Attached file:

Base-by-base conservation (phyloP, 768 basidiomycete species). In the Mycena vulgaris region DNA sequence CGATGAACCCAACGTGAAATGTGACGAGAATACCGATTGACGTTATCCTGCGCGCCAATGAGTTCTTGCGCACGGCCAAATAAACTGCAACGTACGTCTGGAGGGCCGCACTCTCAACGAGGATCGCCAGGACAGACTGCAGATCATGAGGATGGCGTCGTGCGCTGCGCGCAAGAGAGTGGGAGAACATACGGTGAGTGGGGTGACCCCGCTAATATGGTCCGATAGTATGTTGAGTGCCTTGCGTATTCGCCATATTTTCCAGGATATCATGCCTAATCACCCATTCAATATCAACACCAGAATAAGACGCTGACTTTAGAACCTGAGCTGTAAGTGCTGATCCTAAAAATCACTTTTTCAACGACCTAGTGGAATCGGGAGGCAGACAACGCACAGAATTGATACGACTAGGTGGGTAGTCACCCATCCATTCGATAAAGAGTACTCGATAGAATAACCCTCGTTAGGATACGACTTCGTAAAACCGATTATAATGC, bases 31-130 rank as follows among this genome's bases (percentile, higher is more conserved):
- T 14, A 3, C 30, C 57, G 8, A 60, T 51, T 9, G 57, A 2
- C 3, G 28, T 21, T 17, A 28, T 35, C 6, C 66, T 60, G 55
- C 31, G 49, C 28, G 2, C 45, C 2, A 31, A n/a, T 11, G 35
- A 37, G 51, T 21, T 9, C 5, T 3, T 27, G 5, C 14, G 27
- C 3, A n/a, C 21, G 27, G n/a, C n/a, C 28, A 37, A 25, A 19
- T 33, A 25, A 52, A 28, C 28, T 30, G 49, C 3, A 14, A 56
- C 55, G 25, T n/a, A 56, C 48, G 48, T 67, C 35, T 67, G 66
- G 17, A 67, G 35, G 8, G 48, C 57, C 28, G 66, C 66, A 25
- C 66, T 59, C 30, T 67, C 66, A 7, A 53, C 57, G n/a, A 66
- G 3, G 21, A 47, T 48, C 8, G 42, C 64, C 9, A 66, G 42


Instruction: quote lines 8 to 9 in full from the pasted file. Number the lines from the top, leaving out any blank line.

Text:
- C 55, G 25, T n/a, A 56, C 48, G 48, T 67, C 35, T 67, G 66
- G 17, A 67, G 35, G 8, G 48, C 57, C 28, G 66, C 66, A 25